January 12, 2013, 7:00 pm
They courted Penn State coach Bill O’Brien, and he went back to Penn State.
They courted Oregon coach Chip Kelly, and he went back to Oregon.
They courted Notre Dame coach Brian Kelly, and he went back to Notre Dame.
The Eagles went 0-for-3 trying to pry three of the most prominent college coaches in football loose from their current jobs to fill their head coaching vacancy, and although all three met at length with the Eagles’ coaching search committee, all three shot down the Eagles fairly soon after their interviews.
Because of that, whether accurate or not, there’s now a perception that this is not an attractive landing spot for leading head coaching candidates and that the Eagles are struggling in their attempts to replace Andy Reid, fired on Dec. 31 after 14 years as head coach.
The fact that the Eagles’ top three candidates were high-profile college coaches and they were unable to land any of them and there are no other known college coaches on their radar makes it look like whatever happens next, their coaching search has been a failure up until this point.
All the remaining known candidates – Seahawks defensive coordinator Gus Bradley, Colts offensive coordinator and interim head coach Bruce Arians and former Bears coach Lovie Smith are believed to be in the top group – are NFL coaches.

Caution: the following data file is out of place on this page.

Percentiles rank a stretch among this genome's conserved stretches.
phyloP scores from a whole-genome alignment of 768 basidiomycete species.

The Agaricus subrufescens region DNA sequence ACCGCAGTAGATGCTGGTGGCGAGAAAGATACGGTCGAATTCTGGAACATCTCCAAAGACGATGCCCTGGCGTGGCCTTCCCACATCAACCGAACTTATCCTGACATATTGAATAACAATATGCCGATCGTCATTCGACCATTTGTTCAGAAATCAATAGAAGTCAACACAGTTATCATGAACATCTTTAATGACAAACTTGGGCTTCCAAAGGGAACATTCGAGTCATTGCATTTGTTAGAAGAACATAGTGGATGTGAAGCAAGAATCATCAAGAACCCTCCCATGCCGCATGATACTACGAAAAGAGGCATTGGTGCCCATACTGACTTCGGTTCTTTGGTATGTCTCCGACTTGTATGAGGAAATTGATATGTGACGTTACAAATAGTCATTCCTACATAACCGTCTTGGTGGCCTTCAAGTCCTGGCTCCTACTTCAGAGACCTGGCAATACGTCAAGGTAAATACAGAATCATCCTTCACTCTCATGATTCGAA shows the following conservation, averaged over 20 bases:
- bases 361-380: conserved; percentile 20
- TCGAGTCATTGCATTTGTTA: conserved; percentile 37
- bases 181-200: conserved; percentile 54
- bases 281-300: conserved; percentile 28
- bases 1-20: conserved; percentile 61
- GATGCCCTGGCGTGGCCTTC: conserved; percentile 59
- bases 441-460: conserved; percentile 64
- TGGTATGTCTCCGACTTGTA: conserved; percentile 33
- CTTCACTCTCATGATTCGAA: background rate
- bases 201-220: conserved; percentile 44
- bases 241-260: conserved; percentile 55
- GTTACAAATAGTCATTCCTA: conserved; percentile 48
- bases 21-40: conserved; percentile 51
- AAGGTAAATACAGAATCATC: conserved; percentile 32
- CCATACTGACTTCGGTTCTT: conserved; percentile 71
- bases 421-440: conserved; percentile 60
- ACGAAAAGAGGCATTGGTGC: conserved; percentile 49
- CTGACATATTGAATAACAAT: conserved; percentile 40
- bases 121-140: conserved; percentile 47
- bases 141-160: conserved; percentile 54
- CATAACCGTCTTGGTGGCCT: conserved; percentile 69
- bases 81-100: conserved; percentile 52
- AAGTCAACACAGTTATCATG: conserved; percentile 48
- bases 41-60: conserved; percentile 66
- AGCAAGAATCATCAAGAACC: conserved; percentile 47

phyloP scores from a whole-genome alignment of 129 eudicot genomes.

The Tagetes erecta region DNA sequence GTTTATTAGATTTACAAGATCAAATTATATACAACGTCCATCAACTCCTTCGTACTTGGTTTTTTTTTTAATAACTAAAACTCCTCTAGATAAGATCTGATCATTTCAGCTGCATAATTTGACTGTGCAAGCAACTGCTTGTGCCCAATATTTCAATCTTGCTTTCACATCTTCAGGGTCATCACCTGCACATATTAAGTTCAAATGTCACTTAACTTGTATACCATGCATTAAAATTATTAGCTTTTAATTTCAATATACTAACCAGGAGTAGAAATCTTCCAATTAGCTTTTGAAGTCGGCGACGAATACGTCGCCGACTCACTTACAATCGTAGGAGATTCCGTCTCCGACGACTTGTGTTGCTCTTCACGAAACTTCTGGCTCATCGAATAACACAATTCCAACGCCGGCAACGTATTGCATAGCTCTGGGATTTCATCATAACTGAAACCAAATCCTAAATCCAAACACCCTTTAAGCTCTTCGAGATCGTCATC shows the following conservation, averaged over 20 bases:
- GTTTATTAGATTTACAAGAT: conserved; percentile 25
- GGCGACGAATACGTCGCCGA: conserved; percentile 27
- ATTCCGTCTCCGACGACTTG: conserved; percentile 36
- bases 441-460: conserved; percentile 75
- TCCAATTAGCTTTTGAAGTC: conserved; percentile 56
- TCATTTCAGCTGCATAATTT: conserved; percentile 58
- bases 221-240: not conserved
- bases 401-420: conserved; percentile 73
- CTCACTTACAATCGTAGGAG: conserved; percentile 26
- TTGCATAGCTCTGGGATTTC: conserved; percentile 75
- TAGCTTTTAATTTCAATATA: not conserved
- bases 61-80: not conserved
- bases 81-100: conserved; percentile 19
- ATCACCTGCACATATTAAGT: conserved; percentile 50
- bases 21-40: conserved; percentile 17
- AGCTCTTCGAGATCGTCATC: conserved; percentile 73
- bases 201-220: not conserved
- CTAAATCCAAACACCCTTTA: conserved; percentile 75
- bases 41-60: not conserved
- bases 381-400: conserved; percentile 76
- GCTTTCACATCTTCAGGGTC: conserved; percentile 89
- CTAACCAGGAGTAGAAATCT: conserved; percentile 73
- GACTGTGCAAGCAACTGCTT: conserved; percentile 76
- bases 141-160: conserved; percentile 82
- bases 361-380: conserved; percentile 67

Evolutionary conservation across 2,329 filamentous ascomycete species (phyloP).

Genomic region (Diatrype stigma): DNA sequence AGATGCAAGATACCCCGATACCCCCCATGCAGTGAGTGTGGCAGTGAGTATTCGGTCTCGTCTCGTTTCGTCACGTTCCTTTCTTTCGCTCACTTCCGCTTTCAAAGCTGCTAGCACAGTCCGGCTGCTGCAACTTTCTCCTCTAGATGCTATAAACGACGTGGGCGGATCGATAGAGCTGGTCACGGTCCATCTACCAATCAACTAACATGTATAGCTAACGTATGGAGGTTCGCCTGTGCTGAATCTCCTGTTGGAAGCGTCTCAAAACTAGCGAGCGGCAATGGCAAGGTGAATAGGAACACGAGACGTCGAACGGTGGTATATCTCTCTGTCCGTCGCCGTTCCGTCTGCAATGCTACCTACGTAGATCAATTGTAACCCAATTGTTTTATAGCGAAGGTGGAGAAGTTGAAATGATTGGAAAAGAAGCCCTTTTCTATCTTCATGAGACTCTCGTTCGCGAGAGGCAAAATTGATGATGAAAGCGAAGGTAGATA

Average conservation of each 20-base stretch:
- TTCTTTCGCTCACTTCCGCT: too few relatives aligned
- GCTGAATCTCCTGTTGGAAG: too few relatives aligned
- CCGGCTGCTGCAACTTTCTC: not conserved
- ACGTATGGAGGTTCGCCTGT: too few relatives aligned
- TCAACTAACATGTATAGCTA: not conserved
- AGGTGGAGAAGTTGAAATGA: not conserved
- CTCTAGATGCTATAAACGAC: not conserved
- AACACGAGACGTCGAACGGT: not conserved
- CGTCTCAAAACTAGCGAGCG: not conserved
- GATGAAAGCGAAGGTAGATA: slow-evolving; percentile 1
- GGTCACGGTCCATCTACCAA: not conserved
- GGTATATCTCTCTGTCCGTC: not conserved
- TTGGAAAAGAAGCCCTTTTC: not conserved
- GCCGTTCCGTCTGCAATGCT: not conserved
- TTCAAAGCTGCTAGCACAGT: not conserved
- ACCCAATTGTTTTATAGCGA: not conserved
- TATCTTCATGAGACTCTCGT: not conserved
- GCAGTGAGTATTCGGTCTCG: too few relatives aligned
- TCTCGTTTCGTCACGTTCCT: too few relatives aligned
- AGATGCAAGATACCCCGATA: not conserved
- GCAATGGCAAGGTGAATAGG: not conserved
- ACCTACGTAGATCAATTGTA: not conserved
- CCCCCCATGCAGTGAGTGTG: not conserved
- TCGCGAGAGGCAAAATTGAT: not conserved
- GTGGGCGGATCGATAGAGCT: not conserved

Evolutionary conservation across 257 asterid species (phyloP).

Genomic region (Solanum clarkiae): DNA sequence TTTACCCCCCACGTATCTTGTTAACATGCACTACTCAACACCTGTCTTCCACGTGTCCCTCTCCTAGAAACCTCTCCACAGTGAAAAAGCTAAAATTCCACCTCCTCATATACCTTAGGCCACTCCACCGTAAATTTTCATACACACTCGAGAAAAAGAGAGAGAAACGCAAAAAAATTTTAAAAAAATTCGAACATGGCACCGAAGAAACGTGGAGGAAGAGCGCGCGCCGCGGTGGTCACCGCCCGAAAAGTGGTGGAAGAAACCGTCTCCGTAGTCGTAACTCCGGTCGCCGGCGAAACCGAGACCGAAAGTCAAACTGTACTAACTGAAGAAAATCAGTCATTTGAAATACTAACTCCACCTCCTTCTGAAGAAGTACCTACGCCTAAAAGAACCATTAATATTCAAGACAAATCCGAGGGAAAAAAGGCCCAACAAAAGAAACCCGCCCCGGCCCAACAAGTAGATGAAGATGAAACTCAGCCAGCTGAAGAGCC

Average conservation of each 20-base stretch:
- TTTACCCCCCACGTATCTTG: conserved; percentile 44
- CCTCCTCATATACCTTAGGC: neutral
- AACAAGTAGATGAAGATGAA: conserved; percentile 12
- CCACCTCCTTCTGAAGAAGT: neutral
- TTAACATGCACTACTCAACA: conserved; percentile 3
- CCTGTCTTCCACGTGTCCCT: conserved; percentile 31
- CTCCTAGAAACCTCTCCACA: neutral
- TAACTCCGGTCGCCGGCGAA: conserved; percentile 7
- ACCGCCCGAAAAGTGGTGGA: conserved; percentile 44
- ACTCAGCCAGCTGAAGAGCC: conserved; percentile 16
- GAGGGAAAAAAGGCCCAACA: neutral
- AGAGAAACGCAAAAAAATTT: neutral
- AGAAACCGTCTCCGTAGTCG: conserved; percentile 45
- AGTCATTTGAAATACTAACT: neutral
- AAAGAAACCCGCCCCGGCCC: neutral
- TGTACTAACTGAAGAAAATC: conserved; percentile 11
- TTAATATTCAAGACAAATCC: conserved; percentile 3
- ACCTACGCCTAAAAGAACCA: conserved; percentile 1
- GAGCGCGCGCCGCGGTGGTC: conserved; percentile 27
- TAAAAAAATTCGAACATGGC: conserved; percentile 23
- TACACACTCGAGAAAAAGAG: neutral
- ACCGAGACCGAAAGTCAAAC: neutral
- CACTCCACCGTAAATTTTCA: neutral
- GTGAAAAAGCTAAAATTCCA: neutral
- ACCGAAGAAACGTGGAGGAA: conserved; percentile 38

The Eagles have also interviewed Falcons assistants Mike Nolan and Keith Armstrong and Broncos offensive coordinator Mike McCoy, and they’re scheduled to meet this week with Bengals offensive coordinator Jay Gruden.
So unless they end up hiring a college coach who they haven’t yet been connected with, they will be hiring an NFL assistant who doesn’t fit the profile of their top three candidates.
And that does not look good.
Eagles general manager Howie Roseman did not respond to e-mailed questions about the direction of the coaching search and why the Eagles tried so hard to hire a college coach and what it means that they were unable to.
Other than a video posted on the team’s web site, Roseman has not been available to the media since the coaching search began. Same with owner Jeff Lurie and president Don Smolenski, the other members of the search committee.
But it’s clear the Eagles are aware of the perception that being spurned by three college coaches has created.
The team’s public relations department released a statement Saturday evening addressing this, although the statement didn’t identify if the comments were from Lurie, Smolenski or Roseman.
“There is no question we spent a considerable amount of time and effort looking at who we thought were the best collegiate candidates for our head coaching job,” the statement read.
“We did so knowing that there was a remote chance that these coaches would leave their current posts. We understood that going into the process, but we wanted to leave no stone unturned while trying to find the best head coach for the Philadelphia Eagles.
“We have no regrets about the effort we made in that direction and we will continue to proceed as planned in our search.”
E-mail Reuben Frank at email@example.com